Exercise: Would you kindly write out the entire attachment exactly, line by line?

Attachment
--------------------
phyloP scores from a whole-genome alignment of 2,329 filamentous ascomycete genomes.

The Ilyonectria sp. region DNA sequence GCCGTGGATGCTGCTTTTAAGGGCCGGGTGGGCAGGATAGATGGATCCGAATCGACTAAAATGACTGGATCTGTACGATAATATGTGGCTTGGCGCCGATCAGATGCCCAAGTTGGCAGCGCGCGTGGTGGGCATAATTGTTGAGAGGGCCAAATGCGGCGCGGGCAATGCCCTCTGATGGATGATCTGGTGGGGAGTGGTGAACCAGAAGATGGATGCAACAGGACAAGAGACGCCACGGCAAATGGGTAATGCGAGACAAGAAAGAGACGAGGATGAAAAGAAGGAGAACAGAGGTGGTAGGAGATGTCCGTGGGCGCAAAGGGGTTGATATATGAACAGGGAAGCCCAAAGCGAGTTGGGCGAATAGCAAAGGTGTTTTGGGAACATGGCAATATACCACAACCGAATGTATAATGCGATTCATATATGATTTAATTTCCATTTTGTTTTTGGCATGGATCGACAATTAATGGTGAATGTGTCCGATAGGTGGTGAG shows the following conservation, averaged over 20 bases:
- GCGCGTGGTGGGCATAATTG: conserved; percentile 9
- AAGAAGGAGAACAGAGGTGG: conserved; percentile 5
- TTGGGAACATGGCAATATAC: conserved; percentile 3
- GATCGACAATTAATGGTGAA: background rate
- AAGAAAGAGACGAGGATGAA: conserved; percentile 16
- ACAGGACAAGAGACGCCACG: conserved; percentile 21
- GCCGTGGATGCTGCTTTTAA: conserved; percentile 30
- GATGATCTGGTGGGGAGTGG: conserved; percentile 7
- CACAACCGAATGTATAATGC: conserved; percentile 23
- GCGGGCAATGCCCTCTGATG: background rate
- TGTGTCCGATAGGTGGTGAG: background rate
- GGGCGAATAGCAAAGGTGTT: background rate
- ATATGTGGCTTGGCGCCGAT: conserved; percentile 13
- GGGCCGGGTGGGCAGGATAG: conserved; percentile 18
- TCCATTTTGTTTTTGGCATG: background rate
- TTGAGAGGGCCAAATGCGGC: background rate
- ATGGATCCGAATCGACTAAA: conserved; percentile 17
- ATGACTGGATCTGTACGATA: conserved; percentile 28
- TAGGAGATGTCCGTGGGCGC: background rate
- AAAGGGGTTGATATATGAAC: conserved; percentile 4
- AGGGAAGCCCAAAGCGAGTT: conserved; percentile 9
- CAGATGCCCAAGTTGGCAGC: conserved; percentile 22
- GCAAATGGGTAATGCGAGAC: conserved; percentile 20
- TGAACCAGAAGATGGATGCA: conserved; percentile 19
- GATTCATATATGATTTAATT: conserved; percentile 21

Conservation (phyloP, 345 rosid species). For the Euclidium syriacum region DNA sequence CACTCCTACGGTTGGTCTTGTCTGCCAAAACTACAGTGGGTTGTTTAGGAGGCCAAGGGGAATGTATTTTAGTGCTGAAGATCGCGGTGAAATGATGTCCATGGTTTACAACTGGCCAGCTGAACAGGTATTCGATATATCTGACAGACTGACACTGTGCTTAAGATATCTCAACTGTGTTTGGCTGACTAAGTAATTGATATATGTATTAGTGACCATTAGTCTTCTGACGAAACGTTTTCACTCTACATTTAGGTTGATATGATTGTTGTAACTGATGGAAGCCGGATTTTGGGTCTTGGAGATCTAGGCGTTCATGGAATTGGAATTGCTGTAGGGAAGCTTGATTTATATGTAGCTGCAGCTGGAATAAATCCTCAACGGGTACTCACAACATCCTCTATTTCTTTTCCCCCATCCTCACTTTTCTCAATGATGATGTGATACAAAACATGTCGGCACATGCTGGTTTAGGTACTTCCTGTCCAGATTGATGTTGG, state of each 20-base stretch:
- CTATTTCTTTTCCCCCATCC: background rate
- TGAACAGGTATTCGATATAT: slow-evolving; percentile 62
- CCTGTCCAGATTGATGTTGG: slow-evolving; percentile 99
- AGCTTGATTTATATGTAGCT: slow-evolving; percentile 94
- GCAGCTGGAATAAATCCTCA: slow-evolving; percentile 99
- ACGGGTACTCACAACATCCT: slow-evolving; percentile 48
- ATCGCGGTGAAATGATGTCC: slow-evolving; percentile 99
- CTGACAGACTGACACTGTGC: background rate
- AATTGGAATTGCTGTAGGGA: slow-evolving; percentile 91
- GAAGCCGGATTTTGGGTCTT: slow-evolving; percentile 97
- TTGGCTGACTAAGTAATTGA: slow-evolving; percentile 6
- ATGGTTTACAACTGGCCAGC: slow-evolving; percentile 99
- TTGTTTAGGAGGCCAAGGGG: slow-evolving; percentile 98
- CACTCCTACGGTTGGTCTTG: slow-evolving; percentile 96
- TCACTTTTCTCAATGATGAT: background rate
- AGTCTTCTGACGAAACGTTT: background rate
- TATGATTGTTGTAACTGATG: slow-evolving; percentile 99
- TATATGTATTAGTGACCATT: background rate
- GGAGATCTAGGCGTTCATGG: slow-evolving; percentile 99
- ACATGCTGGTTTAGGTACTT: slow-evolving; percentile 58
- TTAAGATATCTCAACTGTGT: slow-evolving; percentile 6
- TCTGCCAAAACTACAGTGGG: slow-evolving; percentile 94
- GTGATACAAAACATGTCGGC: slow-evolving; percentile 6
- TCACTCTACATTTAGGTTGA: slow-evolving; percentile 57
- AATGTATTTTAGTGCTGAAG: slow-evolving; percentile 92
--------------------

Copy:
phyloP scores from a whole-genome alignment of 2,329 filamentous ascomycete genomes.

The Ilyonectria sp. region DNA sequence GCCGTGGATGCTGCTTTTAAGGGCCGGGTGGGCAGGATAGATGGATCCGAATCGACTAAAATGACTGGATCTGTACGATAATATGTGGCTTGGCGCCGATCAGATGCCCAAGTTGGCAGCGCGCGTGGTGGGCATAATTGTTGAGAGGGCCAAATGCGGCGCGGGCAATGCCCTCTGATGGATGATCTGGTGGGGAGTGGTGAACCAGAAGATGGATGCAACAGGACAAGAGACGCCACGGCAAATGGGTAATGCGAGACAAGAAAGAGACGAGGATGAAAAGAAGGAGAACAGAGGTGGTAGGAGATGTCCGTGGGCGCAAAGGGGTTGATATATGAACAGGGAAGCCCAAAGCGAGTTGGGCGAATAGCAAAGGTGTTTTGGGAACATGGCAATATACCACAACCGAATGTATAATGCGATTCATATATGATTTAATTTCCATTTTGTTTTTGGCATGGATCGACAATTAATGGTGAATGTGTCCGATAGGTGGTGAG shows the following conservation, averaged over 20 bases:
- GCGCGTGGTGGGCATAATTG: conserved; percentile 9
- AAGAAGGAGAACAGAGGTGG: conserved; percentile 5
- TTGGGAACATGGCAATATAC: conserved; percentile 3
- GATCGACAATTAATGGTGAA: background rate
- AAGAAAGAGACGAGGATGAA: conserved; percentile 16
- ACAGGACAAGAGACGCCACG: conserved; percentile 21
- GCCGTGGATGCTGCTTTTAA: conserved; percentile 30
- GATGATCTGGTGGGGAGTGG: conserved; percentile 7
- CACAACCGAATGTATAATGC: conserved; percentile 23
- GCGGGCAATGCCCTCTGATG: background rate
- TGTGTCCGATAGGTGGTGAG: background rate
- GGGCGAATAGCAAAGGTGTT: background rate
- ATATGTGGCTTGGCGCCGAT: conserved; percentile 13
- GGGCCGGGTGGGCAGGATAG: conserved; percentile 18
- TCCATTTTGTTTTTGGCATG: background rate
- TTGAGAGGGCCAAATGCGGC: background rate
- ATGGATCCGAATCGACTAAA: conserved; percentile 17
- ATGACTGGATCTGTACGATA: conserved; percentile 28
- TAGGAGATGTCCGTGGGCGC: background rate
- AAAGGGGTTGATATATGAAC: conserved; percentile 4
- AGGGAAGCCCAAAGCGAGTT: conserved; percentile 9
- CAGATGCCCAAGTTGGCAGC: conserved; percentile 22
- GCAAATGGGTAATGCGAGAC: conserved; percentile 20
- TGAACCAGAAGATGGATGCA: conserved; percentile 19
- GATTCATATATGATTTAATT: conserved; percentile 21

Conservation (phyloP, 345 rosid species). For the Euclidium syriacum region DNA sequence CACTCCTACGGTTGGTCTTGTCTGCCAAAACTACAGTGGGTTGTTTAGGAGGCCAAGGGGAATGTATTTTAGTGCTGAAGATCGCGGTGAAATGATGTCCATGGTTTACAACTGGCCAGCTGAACAGGTATTCGATATATCTGACAGACTGACACTGTGCTTAAGATATCTCAACTGTGTTTGGCTGACTAAGTAATTGATATATGTATTAGTGACCATTAGTCTTCTGACGAAACGTTTTCACTCTACATTTAGGTTGATATGATTGTTGTAACTGATGGAAGCCGGATTTTGGGTCTTGGAGATCTAGGCGTTCATGGAATTGGAATTGCTGTAGGGAAGCTTGATTTATATGTAGCTGCAGCTGGAATAAATCCTCAACGGGTACTCACAACATCCTCTATTTCTTTTCCCCCATCCTCACTTTTCTCAATGATGATGTGATACAAAACATGTCGGCACATGCTGGTTTAGGTACTTCCTGTCCAGATTGATGTTGG, state of each 20-base stretch:
- CTATTTCTTTTCCCCCATCC: background rate
- TGAACAGGTATTCGATATAT: slow-evolving; percentile 62
- CCTGTCCAGATTGATGTTGG: slow-evolving; percentile 99
- AGCTTGATTTATATGTAGCT: slow-evolving; percentile 94
- GCAGCTGGAATAAATCCTCA: slow-evolving; percentile 99
- ACGGGTACTCACAACATCCT: slow-evolving; percentile 48
- ATCGCGGTGAAATGATGTCC: slow-evolving; percentile 99
- CTGACAGACTGACACTGTGC: background rate
- AATTGGAATTGCTGTAGGGA: slow-evolving; percentile 91
- GAAGCCGGATTTTGGGTCTT: slow-evolving; percentile 97
- TTGGCTGACTAAGTAATTGA: slow-evolving; percentile 6
- ATGGTTTACAACTGGCCAGC: slow-evolving; percentile 99
- TTGTTTAGGAGGCCAAGGGG: slow-evolving; percentile 98
- CACTCCTACGGTTGGTCTTG: slow-evolving; percentile 96
- TCACTTTTCTCAATGATGAT: background rate
- AGTCTTCTGACGAAACGTTT: background rate
- TATGATTGTTGTAACTGATG: slow-evolving; percentile 99
- TATATGTATTAGTGACCATT: background rate
- GGAGATCTAGGCGTTCATGG: slow-evolving; percentile 99
- ACATGCTGGTTTAGGTACTT: slow-evolving; percentile 58
- TTAAGATATCTCAACTGTGT: slow-evolving; percentile 6
- TCTGCCAAAACTACAGTGGG: slow-evolving; percentile 94
- GTGATACAAAACATGTCGGC: slow-evolving; percentile 6
- TCACTCTACATTTAGGTTGA: slow-evolving; percentile 57
- AATGTATTTTAGTGCTGAAG: slow-evolving; percentile 92